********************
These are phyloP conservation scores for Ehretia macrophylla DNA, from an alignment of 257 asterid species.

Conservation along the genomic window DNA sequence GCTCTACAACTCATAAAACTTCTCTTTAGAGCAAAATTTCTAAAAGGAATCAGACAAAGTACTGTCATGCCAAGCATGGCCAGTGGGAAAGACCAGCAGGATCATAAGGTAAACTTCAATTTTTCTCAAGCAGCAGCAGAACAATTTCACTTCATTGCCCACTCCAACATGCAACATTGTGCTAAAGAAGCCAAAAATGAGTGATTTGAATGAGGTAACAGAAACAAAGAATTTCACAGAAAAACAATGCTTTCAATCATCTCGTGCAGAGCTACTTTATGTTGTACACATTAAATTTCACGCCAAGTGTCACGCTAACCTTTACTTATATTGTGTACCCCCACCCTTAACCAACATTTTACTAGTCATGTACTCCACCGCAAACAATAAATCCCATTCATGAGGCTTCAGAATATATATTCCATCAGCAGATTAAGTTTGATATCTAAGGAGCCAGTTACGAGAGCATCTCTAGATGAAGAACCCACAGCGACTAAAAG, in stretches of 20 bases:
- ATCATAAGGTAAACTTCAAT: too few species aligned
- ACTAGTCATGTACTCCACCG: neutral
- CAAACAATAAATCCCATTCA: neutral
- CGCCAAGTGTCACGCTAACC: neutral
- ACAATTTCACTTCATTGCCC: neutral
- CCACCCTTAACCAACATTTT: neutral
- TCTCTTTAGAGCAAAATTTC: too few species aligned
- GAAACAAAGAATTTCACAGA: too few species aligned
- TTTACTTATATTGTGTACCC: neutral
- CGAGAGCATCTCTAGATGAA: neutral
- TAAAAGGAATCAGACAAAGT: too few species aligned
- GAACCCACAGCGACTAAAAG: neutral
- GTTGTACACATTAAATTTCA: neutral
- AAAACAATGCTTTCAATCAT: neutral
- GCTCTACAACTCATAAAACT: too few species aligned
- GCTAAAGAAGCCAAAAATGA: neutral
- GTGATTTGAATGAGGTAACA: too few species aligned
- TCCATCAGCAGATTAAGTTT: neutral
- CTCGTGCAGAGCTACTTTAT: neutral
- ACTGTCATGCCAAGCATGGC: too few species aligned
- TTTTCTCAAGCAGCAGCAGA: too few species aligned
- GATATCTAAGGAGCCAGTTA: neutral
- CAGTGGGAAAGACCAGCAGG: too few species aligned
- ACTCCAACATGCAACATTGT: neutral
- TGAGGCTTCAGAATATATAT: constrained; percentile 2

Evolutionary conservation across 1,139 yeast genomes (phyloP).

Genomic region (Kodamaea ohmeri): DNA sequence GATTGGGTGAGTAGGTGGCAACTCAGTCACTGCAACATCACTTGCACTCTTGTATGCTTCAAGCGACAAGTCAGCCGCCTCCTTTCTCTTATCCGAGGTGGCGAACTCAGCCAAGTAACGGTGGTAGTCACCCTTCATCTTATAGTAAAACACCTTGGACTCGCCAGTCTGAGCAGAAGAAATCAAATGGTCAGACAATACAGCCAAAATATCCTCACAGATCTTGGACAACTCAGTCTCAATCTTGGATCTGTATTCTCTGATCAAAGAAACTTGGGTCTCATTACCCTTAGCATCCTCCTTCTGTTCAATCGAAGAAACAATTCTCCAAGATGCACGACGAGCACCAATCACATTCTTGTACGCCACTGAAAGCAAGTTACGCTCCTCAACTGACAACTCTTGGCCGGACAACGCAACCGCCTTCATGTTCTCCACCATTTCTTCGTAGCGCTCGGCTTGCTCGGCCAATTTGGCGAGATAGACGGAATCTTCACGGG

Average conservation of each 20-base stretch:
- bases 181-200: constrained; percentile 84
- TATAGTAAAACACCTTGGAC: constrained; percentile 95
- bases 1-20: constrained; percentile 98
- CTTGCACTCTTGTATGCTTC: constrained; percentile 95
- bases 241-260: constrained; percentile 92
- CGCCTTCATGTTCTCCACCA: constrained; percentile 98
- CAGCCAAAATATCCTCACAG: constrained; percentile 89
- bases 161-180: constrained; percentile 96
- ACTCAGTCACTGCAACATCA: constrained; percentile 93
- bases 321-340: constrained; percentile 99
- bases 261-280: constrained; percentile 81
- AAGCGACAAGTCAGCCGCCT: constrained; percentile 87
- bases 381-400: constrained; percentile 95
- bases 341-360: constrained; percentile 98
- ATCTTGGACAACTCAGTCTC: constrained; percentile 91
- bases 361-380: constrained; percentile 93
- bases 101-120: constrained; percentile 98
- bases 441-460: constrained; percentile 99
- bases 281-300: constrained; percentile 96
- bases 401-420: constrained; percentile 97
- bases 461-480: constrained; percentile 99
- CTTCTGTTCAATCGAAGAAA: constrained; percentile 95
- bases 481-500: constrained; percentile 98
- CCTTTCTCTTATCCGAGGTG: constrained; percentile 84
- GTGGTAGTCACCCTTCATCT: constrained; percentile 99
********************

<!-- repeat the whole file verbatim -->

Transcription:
These are phyloP conservation scores for Ehretia macrophylla DNA, from an alignment of 257 asterid species.

Conservation along the genomic window DNA sequence GCTCTACAACTCATAAAACTTCTCTTTAGAGCAAAATTTCTAAAAGGAATCAGACAAAGTACTGTCATGCCAAGCATGGCCAGTGGGAAAGACCAGCAGGATCATAAGGTAAACTTCAATTTTTCTCAAGCAGCAGCAGAACAATTTCACTTCATTGCCCACTCCAACATGCAACATTGTGCTAAAGAAGCCAAAAATGAGTGATTTGAATGAGGTAACAGAAACAAAGAATTTCACAGAAAAACAATGCTTTCAATCATCTCGTGCAGAGCTACTTTATGTTGTACACATTAAATTTCACGCCAAGTGTCACGCTAACCTTTACTTATATTGTGTACCCCCACCCTTAACCAACATTTTACTAGTCATGTACTCCACCGCAAACAATAAATCCCATTCATGAGGCTTCAGAATATATATTCCATCAGCAGATTAAGTTTGATATCTAAGGAGCCAGTTACGAGAGCATCTCTAGATGAAGAACCCACAGCGACTAAAAG, in stretches of 20 bases:
- ATCATAAGGTAAACTTCAAT: too few species aligned
- ACTAGTCATGTACTCCACCG: neutral
- CAAACAATAAATCCCATTCA: neutral
- CGCCAAGTGTCACGCTAACC: neutral
- ACAATTTCACTTCATTGCCC: neutral
- CCACCCTTAACCAACATTTT: neutral
- TCTCTTTAGAGCAAAATTTC: too few species aligned
- GAAACAAAGAATTTCACAGA: too few species aligned
- TTTACTTATATTGTGTACCC: neutral
- CGAGAGCATCTCTAGATGAA: neutral
- TAAAAGGAATCAGACAAAGT: too few species aligned
- GAACCCACAGCGACTAAAAG: neutral
- GTTGTACACATTAAATTTCA: neutral
- AAAACAATGCTTTCAATCAT: neutral
- GCTCTACAACTCATAAAACT: too few species aligned
- GCTAAAGAAGCCAAAAATGA: neutral
- GTGATTTGAATGAGGTAACA: too few species aligned
- TCCATCAGCAGATTAAGTTT: neutral
- CTCGTGCAGAGCTACTTTAT: neutral
- ACTGTCATGCCAAGCATGGC: too few species aligned
- TTTTCTCAAGCAGCAGCAGA: too few species aligned
- GATATCTAAGGAGCCAGTTA: neutral
- CAGTGGGAAAGACCAGCAGG: too few species aligned
- ACTCCAACATGCAACATTGT: neutral
- TGAGGCTTCAGAATATATAT: constrained; percentile 2

Evolutionary conservation across 1,139 yeast genomes (phyloP).

Genomic region (Kodamaea ohmeri): DNA sequence GATTGGGTGAGTAGGTGGCAACTCAGTCACTGCAACATCACTTGCACTCTTGTATGCTTCAAGCGACAAGTCAGCCGCCTCCTTTCTCTTATCCGAGGTGGCGAACTCAGCCAAGTAACGGTGGTAGTCACCCTTCATCTTATAGTAAAACACCTTGGACTCGCCAGTCTGAGCAGAAGAAATCAAATGGTCAGACAATACAGCCAAAATATCCTCACAGATCTTGGACAACTCAGTCTCAATCTTGGATCTGTATTCTCTGATCAAAGAAACTTGGGTCTCATTACCCTTAGCATCCTCCTTCTGTTCAATCGAAGAAACAATTCTCCAAGATGCACGACGAGCACCAATCACATTCTTGTACGCCACTGAAAGCAAGTTACGCTCCTCAACTGACAACTCTTGGCCGGACAACGCAACCGCCTTCATGTTCTCCACCATTTCTTCGTAGCGCTCGGCTTGCTCGGCCAATTTGGCGAGATAGACGGAATCTTCACGGG

Average conservation of each 20-base stretch:
- bases 181-200: constrained; percentile 84
- TATAGTAAAACACCTTGGAC: constrained; percentile 95
- bases 1-20: constrained; percentile 98
- CTTGCACTCTTGTATGCTTC: constrained; percentile 95
- bases 241-260: constrained; percentile 92
- CGCCTTCATGTTCTCCACCA: constrained; percentile 98
- CAGCCAAAATATCCTCACAG: constrained; percentile 89
- bases 161-180: constrained; percentile 96
- ACTCAGTCACTGCAACATCA: constrained; percentile 93
- bases 321-340: constrained; percentile 99
- bases 261-280: constrained; percentile 81
- AAGCGACAAGTCAGCCGCCT: constrained; percentile 87
- bases 381-400: constrained; percentile 95
- bases 341-360: constrained; percentile 98
- ATCTTGGACAACTCAGTCTC: constrained; percentile 91
- bases 361-380: constrained; percentile 93
- bases 101-120: constrained; percentile 98
- bases 441-460: constrained; percentile 99
- bases 281-300: constrained; percentile 96
- bases 401-420: constrained; percentile 97
- bases 461-480: constrained; percentile 99
- CTTCTGTTCAATCGAAGAAA: constrained; percentile 95
- bases 481-500: constrained; percentile 98
- CCTTTCTCTTATCCGAGGTG: constrained; percentile 84
- GTGGTAGTCACCCTTCATCT: constrained; percentile 99